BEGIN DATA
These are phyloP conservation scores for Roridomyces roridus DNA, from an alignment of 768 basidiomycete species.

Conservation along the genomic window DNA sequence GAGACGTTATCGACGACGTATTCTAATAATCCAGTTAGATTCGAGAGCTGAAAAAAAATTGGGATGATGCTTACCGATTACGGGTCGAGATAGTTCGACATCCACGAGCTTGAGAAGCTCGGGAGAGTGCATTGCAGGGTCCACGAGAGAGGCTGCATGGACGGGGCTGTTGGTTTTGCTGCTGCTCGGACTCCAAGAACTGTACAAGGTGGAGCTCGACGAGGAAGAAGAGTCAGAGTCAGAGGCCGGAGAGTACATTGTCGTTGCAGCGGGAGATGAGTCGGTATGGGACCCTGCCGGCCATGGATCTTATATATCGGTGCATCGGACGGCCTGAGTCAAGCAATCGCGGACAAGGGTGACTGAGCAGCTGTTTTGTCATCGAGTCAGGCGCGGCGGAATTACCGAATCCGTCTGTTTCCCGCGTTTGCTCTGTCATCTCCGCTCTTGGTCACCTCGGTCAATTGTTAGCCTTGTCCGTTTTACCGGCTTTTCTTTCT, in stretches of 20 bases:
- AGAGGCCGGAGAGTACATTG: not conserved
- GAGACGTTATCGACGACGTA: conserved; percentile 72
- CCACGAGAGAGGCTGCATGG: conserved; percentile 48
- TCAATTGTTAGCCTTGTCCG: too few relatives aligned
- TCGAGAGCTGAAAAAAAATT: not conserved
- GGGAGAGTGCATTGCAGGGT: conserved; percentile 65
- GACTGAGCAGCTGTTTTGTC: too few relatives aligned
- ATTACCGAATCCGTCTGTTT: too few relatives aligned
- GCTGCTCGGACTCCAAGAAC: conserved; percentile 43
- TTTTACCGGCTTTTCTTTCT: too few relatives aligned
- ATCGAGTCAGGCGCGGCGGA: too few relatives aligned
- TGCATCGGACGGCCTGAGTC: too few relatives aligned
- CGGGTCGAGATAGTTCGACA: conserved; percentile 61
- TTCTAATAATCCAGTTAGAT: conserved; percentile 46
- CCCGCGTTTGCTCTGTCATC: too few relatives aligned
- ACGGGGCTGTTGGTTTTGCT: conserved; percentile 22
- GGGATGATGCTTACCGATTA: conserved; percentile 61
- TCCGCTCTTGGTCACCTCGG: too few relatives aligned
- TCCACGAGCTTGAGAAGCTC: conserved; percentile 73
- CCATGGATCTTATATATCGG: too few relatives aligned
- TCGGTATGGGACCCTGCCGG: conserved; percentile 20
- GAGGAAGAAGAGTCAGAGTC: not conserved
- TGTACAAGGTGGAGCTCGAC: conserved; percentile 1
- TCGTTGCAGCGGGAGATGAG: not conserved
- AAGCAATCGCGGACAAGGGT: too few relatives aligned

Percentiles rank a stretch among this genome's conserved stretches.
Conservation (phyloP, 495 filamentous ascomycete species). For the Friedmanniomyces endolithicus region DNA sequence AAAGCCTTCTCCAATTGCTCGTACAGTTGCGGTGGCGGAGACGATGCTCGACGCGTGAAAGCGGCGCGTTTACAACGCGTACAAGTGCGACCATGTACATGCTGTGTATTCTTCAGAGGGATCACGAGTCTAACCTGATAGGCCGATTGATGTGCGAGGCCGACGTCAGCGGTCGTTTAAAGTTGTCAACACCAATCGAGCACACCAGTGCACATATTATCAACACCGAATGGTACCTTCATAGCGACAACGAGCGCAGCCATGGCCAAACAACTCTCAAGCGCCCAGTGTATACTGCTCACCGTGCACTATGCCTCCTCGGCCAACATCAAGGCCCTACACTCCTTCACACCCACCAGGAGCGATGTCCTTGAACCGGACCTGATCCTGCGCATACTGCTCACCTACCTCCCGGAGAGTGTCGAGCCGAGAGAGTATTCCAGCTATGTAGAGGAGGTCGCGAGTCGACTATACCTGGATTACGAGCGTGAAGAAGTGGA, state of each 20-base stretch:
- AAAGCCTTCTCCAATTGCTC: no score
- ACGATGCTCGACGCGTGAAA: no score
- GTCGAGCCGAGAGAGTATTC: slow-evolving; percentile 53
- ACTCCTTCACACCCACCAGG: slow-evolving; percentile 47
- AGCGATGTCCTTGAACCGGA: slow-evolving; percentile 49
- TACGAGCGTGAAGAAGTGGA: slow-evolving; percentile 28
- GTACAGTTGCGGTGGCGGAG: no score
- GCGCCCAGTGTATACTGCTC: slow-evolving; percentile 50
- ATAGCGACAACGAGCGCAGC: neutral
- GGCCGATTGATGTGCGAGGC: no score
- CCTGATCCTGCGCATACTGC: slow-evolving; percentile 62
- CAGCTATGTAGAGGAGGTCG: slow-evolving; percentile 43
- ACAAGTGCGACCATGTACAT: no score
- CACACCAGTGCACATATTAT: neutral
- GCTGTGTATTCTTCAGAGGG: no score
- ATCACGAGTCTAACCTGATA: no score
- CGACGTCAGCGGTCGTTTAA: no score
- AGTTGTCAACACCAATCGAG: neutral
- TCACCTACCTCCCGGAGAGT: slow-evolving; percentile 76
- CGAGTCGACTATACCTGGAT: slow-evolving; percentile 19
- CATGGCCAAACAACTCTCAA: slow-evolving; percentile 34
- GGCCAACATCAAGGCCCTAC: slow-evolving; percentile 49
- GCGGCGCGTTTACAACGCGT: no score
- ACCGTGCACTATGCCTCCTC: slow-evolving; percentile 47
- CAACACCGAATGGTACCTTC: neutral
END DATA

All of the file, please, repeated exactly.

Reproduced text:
These are phyloP conservation scores for Roridomyces roridus DNA, from an alignment of 768 basidiomycete species.

Conservation along the genomic window DNA sequence GAGACGTTATCGACGACGTATTCTAATAATCCAGTTAGATTCGAGAGCTGAAAAAAAATTGGGATGATGCTTACCGATTACGGGTCGAGATAGTTCGACATCCACGAGCTTGAGAAGCTCGGGAGAGTGCATTGCAGGGTCCACGAGAGAGGCTGCATGGACGGGGCTGTTGGTTTTGCTGCTGCTCGGACTCCAAGAACTGTACAAGGTGGAGCTCGACGAGGAAGAAGAGTCAGAGTCAGAGGCCGGAGAGTACATTGTCGTTGCAGCGGGAGATGAGTCGGTATGGGACCCTGCCGGCCATGGATCTTATATATCGGTGCATCGGACGGCCTGAGTCAAGCAATCGCGGACAAGGGTGACTGAGCAGCTGTTTTGTCATCGAGTCAGGCGCGGCGGAATTACCGAATCCGTCTGTTTCCCGCGTTTGCTCTGTCATCTCCGCTCTTGGTCACCTCGGTCAATTGTTAGCCTTGTCCGTTTTACCGGCTTTTCTTTCT, in stretches of 20 bases:
- AGAGGCCGGAGAGTACATTG: not conserved
- GAGACGTTATCGACGACGTA: conserved; percentile 72
- CCACGAGAGAGGCTGCATGG: conserved; percentile 48
- TCAATTGTTAGCCTTGTCCG: too few relatives aligned
- TCGAGAGCTGAAAAAAAATT: not conserved
- GGGAGAGTGCATTGCAGGGT: conserved; percentile 65
- GACTGAGCAGCTGTTTTGTC: too few relatives aligned
- ATTACCGAATCCGTCTGTTT: too few relatives aligned
- GCTGCTCGGACTCCAAGAAC: conserved; percentile 43
- TTTTACCGGCTTTTCTTTCT: too few relatives aligned
- ATCGAGTCAGGCGCGGCGGA: too few relatives aligned
- TGCATCGGACGGCCTGAGTC: too few relatives aligned
- CGGGTCGAGATAGTTCGACA: conserved; percentile 61
- TTCTAATAATCCAGTTAGAT: conserved; percentile 46
- CCCGCGTTTGCTCTGTCATC: too few relatives aligned
- ACGGGGCTGTTGGTTTTGCT: conserved; percentile 22
- GGGATGATGCTTACCGATTA: conserved; percentile 61
- TCCGCTCTTGGTCACCTCGG: too few relatives aligned
- TCCACGAGCTTGAGAAGCTC: conserved; percentile 73
- CCATGGATCTTATATATCGG: too few relatives aligned
- TCGGTATGGGACCCTGCCGG: conserved; percentile 20
- GAGGAAGAAGAGTCAGAGTC: not conserved
- TGTACAAGGTGGAGCTCGAC: conserved; percentile 1
- TCGTTGCAGCGGGAGATGAG: not conserved
- AAGCAATCGCGGACAAGGGT: too few relatives aligned

Percentiles rank a stretch among this genome's conserved stretches.
Conservation (phyloP, 495 filamentous ascomycete species). For the Friedmanniomyces endolithicus region DNA sequence AAAGCCTTCTCCAATTGCTCGTACAGTTGCGGTGGCGGAGACGATGCTCGACGCGTGAAAGCGGCGCGTTTACAACGCGTACAAGTGCGACCATGTACATGCTGTGTATTCTTCAGAGGGATCACGAGTCTAACCTGATAGGCCGATTGATGTGCGAGGCCGACGTCAGCGGTCGTTTAAAGTTGTCAACACCAATCGAGCACACCAGTGCACATATTATCAACACCGAATGGTACCTTCATAGCGACAACGAGCGCAGCCATGGCCAAACAACTCTCAAGCGCCCAGTGTATACTGCTCACCGTGCACTATGCCTCCTCGGCCAACATCAAGGCCCTACACTCCTTCACACCCACCAGGAGCGATGTCCTTGAACCGGACCTGATCCTGCGCATACTGCTCACCTACCTCCCGGAGAGTGTCGAGCCGAGAGAGTATTCCAGCTATGTAGAGGAGGTCGCGAGTCGACTATACCTGGATTACGAGCGTGAAGAAGTGGA, state of each 20-base stretch:
- AAAGCCTTCTCCAATTGCTC: no score
- ACGATGCTCGACGCGTGAAA: no score
- GTCGAGCCGAGAGAGTATTC: slow-evolving; percentile 53
- ACTCCTTCACACCCACCAGG: slow-evolving; percentile 47
- AGCGATGTCCTTGAACCGGA: slow-evolving; percentile 49
- TACGAGCGTGAAGAAGTGGA: slow-evolving; percentile 28
- GTACAGTTGCGGTGGCGGAG: no score
- GCGCCCAGTGTATACTGCTC: slow-evolving; percentile 50
- ATAGCGACAACGAGCGCAGC: neutral
- GGCCGATTGATGTGCGAGGC: no score
- CCTGATCCTGCGCATACTGC: slow-evolving; percentile 62
- CAGCTATGTAGAGGAGGTCG: slow-evolving; percentile 43
- ACAAGTGCGACCATGTACAT: no score
- CACACCAGTGCACATATTAT: neutral
- GCTGTGTATTCTTCAGAGGG: no score
- ATCACGAGTCTAACCTGATA: no score
- CGACGTCAGCGGTCGTTTAA: no score
- AGTTGTCAACACCAATCGAG: neutral
- TCACCTACCTCCCGGAGAGT: slow-evolving; percentile 76
- CGAGTCGACTATACCTGGAT: slow-evolving; percentile 19
- CATGGCCAAACAACTCTCAA: slow-evolving; percentile 34
- GGCCAACATCAAGGCCCTAC: slow-evolving; percentile 49
- GCGGCGCGTTTACAACGCGT: no score
- ACCGTGCACTATGCCTCCTC: slow-evolving; percentile 47
- CAACACCGAATGGTACCTTC: neutral